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Hooligan_016 1 year, 4 months ago

That grant pales in comparison to the amount given out for farm subsidies.

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tomatogrower 1 year, 4 months ago

Farmers get farm subsidies. Some of them make quite a killing for them. Vision card holders aren't always farmers, actually are seldom farmers.

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jlmiletich1 1 year, 4 months ago

When did Monsanto and Cargill start using Vision cards?! :-)

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oldbaldguy 1 year, 4 months ago

what happen to the market dictating supply and demand? grant means paying someone to do a study. this is dumb. if county really wants to study this, then they(we) need to pay for it. why is there a county food policy council? does every kansas county have one? i thought the food infrastructure is checkers, high vee and so on?

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Patricia Davis 1 year, 4 months ago

I saw this on a blog: http://healdsburgshed.com and I thought I was fabulous. While in California wine country, the concept resonates for our community. It's based on the old-fashioned Grange. All things old are new again?

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insidR 1 year, 4 months ago

Most the commenters above obviously have little understanding of what this is all about. Try clicking on the “food hub” link within the article for a good explanation. The local farmers markets are great places but they are not food hubs. There is a need to better supply restaurants, grocery stores, schools and other institutions with large quantities of good, consistent, local food, rather than have it all shipped in from out of state. Individual local growers are not well positioned to provide the large-scale cold storage, processing, warehousing, and delivery systems needed. The idea is to help coordinate the infrastructure needed to ramp this up to the next level. This takes some planning and coordination, just what the grant is for. More local food means better food and local jobs. It’s a clear win for the community. What are you guys complaining about? Since the money is already budgeted by the USDA, would you feel better if it went to another community?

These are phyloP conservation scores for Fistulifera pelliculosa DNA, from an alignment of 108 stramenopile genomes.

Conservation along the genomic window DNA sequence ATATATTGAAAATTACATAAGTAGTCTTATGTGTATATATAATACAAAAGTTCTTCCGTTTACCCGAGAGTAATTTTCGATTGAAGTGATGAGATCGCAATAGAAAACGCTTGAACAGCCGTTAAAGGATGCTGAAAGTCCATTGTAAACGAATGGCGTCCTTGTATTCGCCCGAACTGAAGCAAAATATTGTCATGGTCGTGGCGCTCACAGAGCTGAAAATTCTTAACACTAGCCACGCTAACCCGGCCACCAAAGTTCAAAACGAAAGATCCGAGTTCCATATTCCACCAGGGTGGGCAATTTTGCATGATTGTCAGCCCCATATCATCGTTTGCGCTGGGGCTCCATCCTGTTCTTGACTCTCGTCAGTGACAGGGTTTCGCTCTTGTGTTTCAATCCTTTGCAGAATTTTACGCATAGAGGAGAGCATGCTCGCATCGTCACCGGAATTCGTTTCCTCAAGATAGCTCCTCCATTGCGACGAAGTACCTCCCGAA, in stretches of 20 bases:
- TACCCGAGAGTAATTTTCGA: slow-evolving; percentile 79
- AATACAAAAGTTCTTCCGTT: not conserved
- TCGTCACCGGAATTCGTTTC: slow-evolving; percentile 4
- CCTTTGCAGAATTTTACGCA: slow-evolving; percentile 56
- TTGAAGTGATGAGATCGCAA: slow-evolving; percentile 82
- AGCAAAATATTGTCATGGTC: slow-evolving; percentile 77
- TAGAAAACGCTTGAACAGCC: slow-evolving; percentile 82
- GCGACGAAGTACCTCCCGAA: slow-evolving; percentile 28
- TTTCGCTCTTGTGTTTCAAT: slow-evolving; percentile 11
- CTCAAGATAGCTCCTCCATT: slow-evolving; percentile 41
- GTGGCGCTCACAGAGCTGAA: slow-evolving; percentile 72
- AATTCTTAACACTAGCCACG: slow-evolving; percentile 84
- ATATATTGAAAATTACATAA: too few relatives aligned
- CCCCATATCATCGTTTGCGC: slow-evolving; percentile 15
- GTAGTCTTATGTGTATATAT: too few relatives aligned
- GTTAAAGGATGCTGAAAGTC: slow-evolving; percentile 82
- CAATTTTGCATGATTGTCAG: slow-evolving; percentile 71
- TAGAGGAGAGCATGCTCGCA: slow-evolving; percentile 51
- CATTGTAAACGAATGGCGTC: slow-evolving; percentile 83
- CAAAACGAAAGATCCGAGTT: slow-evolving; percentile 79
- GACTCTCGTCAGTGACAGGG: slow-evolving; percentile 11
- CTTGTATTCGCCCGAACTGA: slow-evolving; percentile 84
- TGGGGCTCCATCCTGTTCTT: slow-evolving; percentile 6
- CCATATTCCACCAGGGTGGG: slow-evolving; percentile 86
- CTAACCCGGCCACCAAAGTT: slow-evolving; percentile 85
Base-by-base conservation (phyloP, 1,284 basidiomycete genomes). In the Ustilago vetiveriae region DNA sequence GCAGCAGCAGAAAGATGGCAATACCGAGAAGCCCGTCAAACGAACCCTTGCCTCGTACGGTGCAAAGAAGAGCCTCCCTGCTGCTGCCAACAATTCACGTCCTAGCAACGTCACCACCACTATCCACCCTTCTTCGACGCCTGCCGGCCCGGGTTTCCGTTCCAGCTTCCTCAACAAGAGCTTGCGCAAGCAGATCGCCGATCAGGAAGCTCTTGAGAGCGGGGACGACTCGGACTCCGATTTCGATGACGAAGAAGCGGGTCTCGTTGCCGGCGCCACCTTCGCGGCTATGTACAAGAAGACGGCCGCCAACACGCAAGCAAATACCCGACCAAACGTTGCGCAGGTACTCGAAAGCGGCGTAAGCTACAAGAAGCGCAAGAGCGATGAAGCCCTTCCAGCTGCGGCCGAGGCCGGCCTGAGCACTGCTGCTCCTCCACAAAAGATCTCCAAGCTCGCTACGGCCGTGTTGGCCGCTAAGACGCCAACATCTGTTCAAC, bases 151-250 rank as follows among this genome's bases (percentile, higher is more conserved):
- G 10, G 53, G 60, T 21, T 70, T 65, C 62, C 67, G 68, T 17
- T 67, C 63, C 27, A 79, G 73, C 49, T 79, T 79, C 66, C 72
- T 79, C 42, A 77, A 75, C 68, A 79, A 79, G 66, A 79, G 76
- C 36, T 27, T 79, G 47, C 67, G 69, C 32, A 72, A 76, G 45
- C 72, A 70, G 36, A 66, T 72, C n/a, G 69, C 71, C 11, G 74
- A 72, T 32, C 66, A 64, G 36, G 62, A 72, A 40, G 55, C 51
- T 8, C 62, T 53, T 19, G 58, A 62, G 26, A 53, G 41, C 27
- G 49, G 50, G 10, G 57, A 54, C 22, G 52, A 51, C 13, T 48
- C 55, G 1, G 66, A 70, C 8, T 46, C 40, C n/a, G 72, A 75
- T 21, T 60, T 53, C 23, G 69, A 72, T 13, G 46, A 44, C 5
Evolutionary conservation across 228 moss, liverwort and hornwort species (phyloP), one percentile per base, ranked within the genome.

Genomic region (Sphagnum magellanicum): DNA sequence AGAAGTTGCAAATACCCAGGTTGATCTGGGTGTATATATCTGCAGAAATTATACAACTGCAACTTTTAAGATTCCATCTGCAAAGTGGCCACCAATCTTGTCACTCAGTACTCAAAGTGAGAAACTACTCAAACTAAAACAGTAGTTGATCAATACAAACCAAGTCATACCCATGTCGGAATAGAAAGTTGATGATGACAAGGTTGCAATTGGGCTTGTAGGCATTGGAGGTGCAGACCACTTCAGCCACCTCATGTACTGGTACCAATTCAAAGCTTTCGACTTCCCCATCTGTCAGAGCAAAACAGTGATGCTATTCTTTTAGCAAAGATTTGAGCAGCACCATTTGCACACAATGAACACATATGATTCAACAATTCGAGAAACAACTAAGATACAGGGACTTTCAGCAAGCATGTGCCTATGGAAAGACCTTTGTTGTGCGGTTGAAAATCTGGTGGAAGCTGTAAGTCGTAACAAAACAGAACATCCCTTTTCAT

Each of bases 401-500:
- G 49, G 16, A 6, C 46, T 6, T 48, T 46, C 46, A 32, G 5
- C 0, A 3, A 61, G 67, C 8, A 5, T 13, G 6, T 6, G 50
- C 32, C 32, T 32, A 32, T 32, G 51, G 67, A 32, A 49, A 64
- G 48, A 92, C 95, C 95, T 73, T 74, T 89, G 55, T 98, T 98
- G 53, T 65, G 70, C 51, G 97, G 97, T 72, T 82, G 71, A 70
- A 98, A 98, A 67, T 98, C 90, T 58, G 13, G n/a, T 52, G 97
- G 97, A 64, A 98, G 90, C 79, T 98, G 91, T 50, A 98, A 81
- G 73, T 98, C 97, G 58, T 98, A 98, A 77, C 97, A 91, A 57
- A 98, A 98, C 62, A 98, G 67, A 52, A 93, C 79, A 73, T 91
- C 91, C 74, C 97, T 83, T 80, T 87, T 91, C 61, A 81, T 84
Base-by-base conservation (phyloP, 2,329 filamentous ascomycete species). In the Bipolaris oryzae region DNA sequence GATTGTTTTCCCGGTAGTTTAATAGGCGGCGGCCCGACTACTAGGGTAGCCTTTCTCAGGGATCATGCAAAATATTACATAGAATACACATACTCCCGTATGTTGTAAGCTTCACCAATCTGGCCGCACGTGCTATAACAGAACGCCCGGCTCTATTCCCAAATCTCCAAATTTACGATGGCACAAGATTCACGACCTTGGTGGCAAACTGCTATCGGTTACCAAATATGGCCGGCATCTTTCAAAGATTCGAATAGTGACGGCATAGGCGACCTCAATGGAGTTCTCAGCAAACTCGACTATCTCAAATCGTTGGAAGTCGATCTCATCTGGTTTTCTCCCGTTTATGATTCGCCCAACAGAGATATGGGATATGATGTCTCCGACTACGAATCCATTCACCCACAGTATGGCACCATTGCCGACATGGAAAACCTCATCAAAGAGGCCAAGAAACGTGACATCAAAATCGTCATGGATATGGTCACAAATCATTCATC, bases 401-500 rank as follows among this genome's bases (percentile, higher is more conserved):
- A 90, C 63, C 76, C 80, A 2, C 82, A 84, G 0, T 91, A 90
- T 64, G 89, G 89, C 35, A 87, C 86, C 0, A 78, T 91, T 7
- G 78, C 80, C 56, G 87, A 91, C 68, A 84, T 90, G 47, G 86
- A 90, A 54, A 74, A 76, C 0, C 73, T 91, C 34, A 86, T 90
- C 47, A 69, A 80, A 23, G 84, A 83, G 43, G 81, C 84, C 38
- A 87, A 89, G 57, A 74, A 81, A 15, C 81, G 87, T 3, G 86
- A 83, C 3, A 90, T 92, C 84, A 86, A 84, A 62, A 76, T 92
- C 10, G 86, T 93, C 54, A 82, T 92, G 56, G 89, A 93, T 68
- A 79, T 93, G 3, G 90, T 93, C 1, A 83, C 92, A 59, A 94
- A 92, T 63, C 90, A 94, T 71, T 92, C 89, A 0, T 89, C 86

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Centerville 1 year, 4 months ago

It will pay for one bureaucrat. Then he or she will carp and whine for more money and, pretty soon, it will be said by places like the LJW that farmers' markets can't exist unless the USDA puts more money into the hub. Trust me, you farmers' market lovers, tell the USDA to go cause problems somewhere else.

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oldbaldguy 1 year, 4 months ago

who pays for this? we do. if this is such a good idea why aren't the producers getting together and using their money?

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jlmiletich1 1 year, 4 months ago

Local food hub blog here (diagrams / videos / radio interviews):

http://jlmiletich1.wordpress.com/

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oldbaldguy 1 year, 4 months ago

thanks for the blog. however once the grant money is gone how will this be financed?

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tomatogrower 1 year, 4 months ago

Perhaps after the hub is viable and the farmers are making more money, then they can afford to chip in and help continue it, kind of like a co op, or what a co op was suppose to be.

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jlmiletich1 1 year, 4 months ago

That is a good question and part of the answer lies in determining what type of food hub might be created. I cannot answer this, but it's a question I will be examining in my next video blog - hopefully by this weekend.